|Publication number||US5643283 A|
|Application number||US 08/357,368|
|Publication date||Jul 1, 1997|
|Filing date||Dec 15, 1994|
|Priority date||Jan 3, 1992|
|Publication number||08357368, 357368, US 5643283 A, US 5643283A, US-A-5643283, US5643283 A, US5643283A|
|Inventors||Marlin E. Younker|
|Original Assignee||Younker; Marlin E.|
|Export Citation||BiBTeX, EndNote, RefMan|
|Patent Citations (41), Non-Patent Citations (2), Referenced by (55), Classifications (8), Legal Events (7)|
|External Links: USPTO, USPTO Assignment, Espacenet|
This is a continuation of application Ser. No. 08/215,009 filed Mar. 21, 1994, abandoned, which is a continuation of Ser. No. 07/966,902 filed Oct. 26, 1992, abandoned which is a continuation of Ser. No. 07/816,900 filed Jan. 3, 1992, now abandoned.
Historically, surgical removal of internal organs such as a gallbladder, required a wide incision through the abdominal tissue. The length of the incision contributed to long recovery periods and more scar tissue. Recent surgical techniques have progressed to the use of a number of smaller percutaneous puncture sites, typically four to five. The surgery is accomplished by the introduction of a camera attached to a rigid fiber optic telescope through one of the sites. The camera permits the surgeon and the entire operating room group to view the surgery. Other incisions are made to accommodate surgical instruments such as grasping forceps, and electro-surgical devices or laser devices.
Once an organ or other tissue has been detached, it must be removed from the body via one of the sites. Simply removing the tissue by grasping with forceps presents several problems. First, the tissue may be difficult to grasp and hold during removal. Additionally, the tissue may be difficult to remove through the site, particularly if the tissue is larger than the hole. In the case of gallbladder removal, for example, there is the further problem of organ contents spilling out into the body cavity. When an organ, particularly a gallbladder is removed through the site, the contents of the gallbladder, that is the gallstones, tend to spill out into the body cavity. The gallstones must then be retrieved by the surgeon. This retrieval is a laborious and time consuming process often requiring additional surgical time.
As set forth in U.S. Pat. No. 5,037,379, attempts have been made to solve these problems by introducing a surgical bag to capture the organ or tissue, and thereby facilitate its removal. Unfortunately, such attempts have not included one handed operation, nor a form that provides for easy insertion and removal of the device into and out of the body.
Prior art retrieval devices employing bags or pouches which could be closed to retain objects deposited in them were sometimes difficult to deploy because the pouch or bag failed to open properly. Furthermore, bags or pouches often had to be reinserted and redeployed to remove all objects from the patient's body. In such cases, the retrieval bags or pouches frequently failed to open fully when redeployed.
The present invention provides a new and improved surgical device for retrieving an object such as internal organs, tissues or foreign objects from inside the body. The surgical device is capable of easy introduction into the body, one handed operation, and which may be closed to prevent the retrieved object and its contents, from escaping. The device may be inexpensively produced so as to render the device disposable. The device comprises an operating assembly including a shaft portion interconnected with a closure portion, and an interconnecting member. The closure portion includes a support member and a slidable member mounted on the support member. In the preferred embodiment of the present invention, the support member is a slotted member affixed to the shaft. The shaft and slotted support member each include a longitudinal bore extending therethrough. A compressible pouch for receiving the object is also provided positioned adjacent the shaft, and has a mouth which may be opened and closed. Additionally, an introducer sleeve is provided slidably positioned along the shaft for enclosing the pouch. A handle is preferably provided as a part of the slidable member, which is slidably supported along the support member.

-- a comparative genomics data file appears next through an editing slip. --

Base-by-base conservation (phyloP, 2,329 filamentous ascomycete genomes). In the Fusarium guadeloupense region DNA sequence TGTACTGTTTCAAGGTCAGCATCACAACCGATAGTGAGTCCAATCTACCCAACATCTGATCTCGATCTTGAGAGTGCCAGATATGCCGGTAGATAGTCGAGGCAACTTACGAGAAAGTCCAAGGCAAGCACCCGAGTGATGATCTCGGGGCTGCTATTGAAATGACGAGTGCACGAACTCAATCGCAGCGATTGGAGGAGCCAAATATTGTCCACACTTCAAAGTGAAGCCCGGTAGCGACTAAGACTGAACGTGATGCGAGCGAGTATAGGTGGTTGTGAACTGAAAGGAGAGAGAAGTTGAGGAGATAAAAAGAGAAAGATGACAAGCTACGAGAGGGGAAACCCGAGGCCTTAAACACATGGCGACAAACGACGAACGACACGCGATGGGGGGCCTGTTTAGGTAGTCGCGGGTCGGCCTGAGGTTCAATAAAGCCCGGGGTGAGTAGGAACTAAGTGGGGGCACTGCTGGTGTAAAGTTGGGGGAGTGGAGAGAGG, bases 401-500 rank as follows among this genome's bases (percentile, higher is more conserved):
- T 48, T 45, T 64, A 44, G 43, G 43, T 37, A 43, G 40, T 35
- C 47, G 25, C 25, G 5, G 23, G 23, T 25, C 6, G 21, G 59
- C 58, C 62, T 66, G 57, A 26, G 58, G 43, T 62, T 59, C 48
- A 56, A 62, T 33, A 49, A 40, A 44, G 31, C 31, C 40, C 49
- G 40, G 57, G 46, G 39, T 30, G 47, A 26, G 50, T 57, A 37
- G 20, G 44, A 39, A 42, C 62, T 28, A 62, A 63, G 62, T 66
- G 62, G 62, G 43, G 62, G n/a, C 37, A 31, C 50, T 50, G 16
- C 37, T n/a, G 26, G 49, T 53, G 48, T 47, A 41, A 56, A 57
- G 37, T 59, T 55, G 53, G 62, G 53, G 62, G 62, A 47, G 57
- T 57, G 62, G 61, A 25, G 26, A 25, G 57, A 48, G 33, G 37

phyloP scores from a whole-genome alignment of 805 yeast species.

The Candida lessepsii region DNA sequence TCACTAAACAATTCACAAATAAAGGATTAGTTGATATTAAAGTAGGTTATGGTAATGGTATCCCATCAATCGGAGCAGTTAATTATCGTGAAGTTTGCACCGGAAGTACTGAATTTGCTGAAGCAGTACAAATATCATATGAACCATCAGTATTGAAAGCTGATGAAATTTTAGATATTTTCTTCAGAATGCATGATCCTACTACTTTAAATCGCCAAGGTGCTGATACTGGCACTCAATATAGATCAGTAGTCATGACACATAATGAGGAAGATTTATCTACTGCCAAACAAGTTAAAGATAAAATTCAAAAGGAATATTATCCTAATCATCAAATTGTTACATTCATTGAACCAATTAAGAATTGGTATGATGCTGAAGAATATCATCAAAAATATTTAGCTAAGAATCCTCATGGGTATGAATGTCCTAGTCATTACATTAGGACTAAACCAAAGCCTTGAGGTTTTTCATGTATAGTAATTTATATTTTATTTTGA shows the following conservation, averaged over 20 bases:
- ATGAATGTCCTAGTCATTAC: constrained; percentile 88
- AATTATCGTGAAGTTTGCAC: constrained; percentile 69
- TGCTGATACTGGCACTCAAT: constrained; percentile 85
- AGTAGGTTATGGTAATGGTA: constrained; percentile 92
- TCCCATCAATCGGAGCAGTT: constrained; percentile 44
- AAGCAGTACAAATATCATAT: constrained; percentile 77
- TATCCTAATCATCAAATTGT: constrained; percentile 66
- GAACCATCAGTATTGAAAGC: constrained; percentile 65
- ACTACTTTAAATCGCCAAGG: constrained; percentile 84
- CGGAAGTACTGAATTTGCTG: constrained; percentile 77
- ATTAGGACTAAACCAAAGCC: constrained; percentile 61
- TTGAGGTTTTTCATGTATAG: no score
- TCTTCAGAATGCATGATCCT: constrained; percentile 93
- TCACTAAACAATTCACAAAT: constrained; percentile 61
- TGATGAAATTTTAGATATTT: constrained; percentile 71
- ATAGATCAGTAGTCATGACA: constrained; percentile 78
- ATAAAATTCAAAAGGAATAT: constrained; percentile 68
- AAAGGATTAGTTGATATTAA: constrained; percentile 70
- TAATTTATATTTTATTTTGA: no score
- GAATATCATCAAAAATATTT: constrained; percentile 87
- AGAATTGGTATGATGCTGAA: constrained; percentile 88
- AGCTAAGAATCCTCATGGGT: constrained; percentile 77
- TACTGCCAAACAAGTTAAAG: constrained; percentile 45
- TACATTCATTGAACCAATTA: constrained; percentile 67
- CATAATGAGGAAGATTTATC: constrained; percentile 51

The interconnecting member preferably comprises a flexible member having a bend at a substantially central portion of the member, and which is attached on one end to the slidable member and on a second end to the support member. The interconnecting member extends through the shaft, and surrounds the mouth of the pouch enclosed within a pocket thereof. By sliding the handle along the slotted member in one direction or the other, which may be done with one hand, the interconnecting member operates to close or open the mouth of the pouch. Also, the device may be inserted into the body using one hand.
The invention also relates to a method for retrieving internal organs, tissues, stones and debris.
FIG. 1 is a schematic perspective view of the invention, prepared for insertion into the body cavity.
FIG. 2 is a cross-sectional view of the invention, taken along the line 2--2 of FIG. 1.
FIG. 3 is a side view of the invention shown inserted into the environment of a body cavity shown in phantom and with the pouch deployed and in the mouth open position.
FIG. 4 is a cross-sectional view of the invention with the pouch deployed in the mouth closed position.
FIG. 5 is a cross-sectional view of the invention with the pouch deployed and in the mouth open position.
FIG. 6 is a cross-sectional view of the invention, taken along line 6--6 of FIG. 4.
FIG. 7 is a perspective view of an alternative embodiment of the handle of the invention.
FIG. 8 is a cross-sectional view of the invention taken along line 8--8 of FIG. 7.
The present invention, is a surgical device that may be used to retrieve objects, primarily tissues, polyps, internal organs such as a gallbladder, appendix, resected colon, ovaries and even foreign objects. The device is particularly useful in removing gallbladders or infected organs because the device can be closed to prevent the contents of the gallbladder, such as gallstones, from escaping into the body cavity. The device may be operated by the surgeon using one hand, leaving the other hand free to perform other functions, which is a substantial benefit during surgery.